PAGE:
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Five Signs You’re Not Putting the User First

User experience (UX) is how you communicate with your users through your product. A powerful UX allows you to keep your userbase satisfied and to focus efforts on continuing to build more functionality into your existing platform. This helps to ensure that you’re not spending all your time dealing with usability problems or training issues. If you’re not putting your users first, you’re setting yourself up to build a product that just isn’t relevant to them. Here are five signs you’re not putting the user first.

Asking Questions Too Late

If you’re not surveying your users throughout the design and development process, then you’re wasting time and money working on something that may not solve the user’s problem. Additionally, if you’re not asking the user what they want to see next from your product, its next phase will be determined by ideas generated in an office. By doing this, you’re going off of feelings, instead of actionable data from the people that use your product every day.

Not Thinking About Accessibility

Accessibility is a big topic. The digital domain is a huge space and you want to be as inclusive as possible. Look at your application using a screen reader or try navigating your application just using a keyboard and foregoing a mouse. See what that experience is like. If you’re not using WAVE or other types of accessibility assessment technologies, it’s possible that you’re alienating part of your user base. Don’t make the mistake of overlooking many key accessibility functionalities.

Chasing Design Trends

Design is always growing and changing. You can’t look at a website from six or seven years ago and not see the influence of Bootstrap and nowadays you’re always seeing the influence of Material UI. These concepts both established common “look and feel” practices for their time. However, when a client comes to me and says, “here’s the next great design concept,” you really have to pause and consider what the effect is of that design on your product. If it’s been built in such a way that it can jump from design to design, that means we haven’t really considered what the product is saying to the customer (which means it’s probably not saying anything at all).

You’re Not Looking at a Range of Users

My current client’s user group ranges from tech savvy 20-somethings to 70-year olds who don’t want to spend any time in an application. Make sure that your personas cover a wide range of users and that you’re getting equal feedback from each group. There may be a persona who takes up the majority of your user group, however, it’s important to get a fair amount of feedback from personas that are in the edge cases because by not incorporating them, you could be making their user experience even more frustrating. Look at the whole person, not just the way they use your application. By looking at the whole person, you take into account their preferences, personalities and experiences.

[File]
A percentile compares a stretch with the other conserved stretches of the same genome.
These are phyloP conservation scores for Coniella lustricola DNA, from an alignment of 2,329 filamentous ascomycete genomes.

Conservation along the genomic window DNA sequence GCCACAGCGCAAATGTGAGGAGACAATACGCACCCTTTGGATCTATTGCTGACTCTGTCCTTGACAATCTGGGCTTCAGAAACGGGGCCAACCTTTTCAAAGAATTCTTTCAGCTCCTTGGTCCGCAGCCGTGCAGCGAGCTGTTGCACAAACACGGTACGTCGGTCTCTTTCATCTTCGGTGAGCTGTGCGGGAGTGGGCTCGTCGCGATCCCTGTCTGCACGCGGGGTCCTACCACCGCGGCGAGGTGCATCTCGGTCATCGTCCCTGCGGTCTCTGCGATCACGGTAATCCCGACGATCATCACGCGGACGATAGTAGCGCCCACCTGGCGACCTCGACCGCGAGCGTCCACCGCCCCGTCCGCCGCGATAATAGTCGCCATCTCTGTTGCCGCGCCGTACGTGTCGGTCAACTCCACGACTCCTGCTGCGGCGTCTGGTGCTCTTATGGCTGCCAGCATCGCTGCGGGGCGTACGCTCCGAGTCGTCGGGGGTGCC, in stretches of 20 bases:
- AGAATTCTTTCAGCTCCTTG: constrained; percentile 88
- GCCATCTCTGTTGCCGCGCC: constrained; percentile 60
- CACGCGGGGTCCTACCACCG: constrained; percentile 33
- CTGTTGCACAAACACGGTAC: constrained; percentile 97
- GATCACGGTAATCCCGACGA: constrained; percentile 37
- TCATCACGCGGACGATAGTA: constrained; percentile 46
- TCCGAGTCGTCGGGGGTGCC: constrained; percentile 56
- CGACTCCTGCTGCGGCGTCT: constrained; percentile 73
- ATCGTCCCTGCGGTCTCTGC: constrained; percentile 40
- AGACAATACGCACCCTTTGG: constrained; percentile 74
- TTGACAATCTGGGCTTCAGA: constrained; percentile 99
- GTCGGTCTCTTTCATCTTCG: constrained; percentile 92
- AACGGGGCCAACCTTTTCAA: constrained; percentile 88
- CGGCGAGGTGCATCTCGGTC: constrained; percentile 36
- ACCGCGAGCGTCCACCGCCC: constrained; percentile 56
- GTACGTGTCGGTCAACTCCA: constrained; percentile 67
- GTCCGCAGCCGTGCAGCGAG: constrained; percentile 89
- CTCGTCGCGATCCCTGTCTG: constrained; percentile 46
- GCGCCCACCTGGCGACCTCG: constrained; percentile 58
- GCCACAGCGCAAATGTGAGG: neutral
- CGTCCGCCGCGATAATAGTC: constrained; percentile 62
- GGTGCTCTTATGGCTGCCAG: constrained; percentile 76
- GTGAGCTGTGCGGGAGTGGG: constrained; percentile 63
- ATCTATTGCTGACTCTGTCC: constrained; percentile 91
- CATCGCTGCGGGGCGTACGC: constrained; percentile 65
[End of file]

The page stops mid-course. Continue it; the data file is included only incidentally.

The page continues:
You’ve Made an “Other” Bucket and You’re Using it

When working on your application’s functionality, part of the job is helping your users easily find what they need. If you’ve created an “other” category that continues to grow, that means your categories aren’t encompassing what the application does. For some clients we work with, their categorization is a reflection of the departments in their company, meaning everyone gets a different part of their website – a different bucket to put their content in. What happens with this approach, though, is that there’s all sorts of shared functionality that doesn’t have a home, so it ends up going into an “other” bucket.  Take the time to organize your functionality to help guide your user, not just in a way that’s most convenient for the company.

It’s good to have a foundational element of UX, but by considering these five tips, you can take your user experience to the next level. This will help move you and your product into the future.

About the Author:

Joe Dallacqua is a Senior Principal Consultant and has over 20 years of UX/design experience. He’s worked with Fortune 500 companies, startups and everything in between. Joe is passionate about using storytelling and UX design to solve complex problems.

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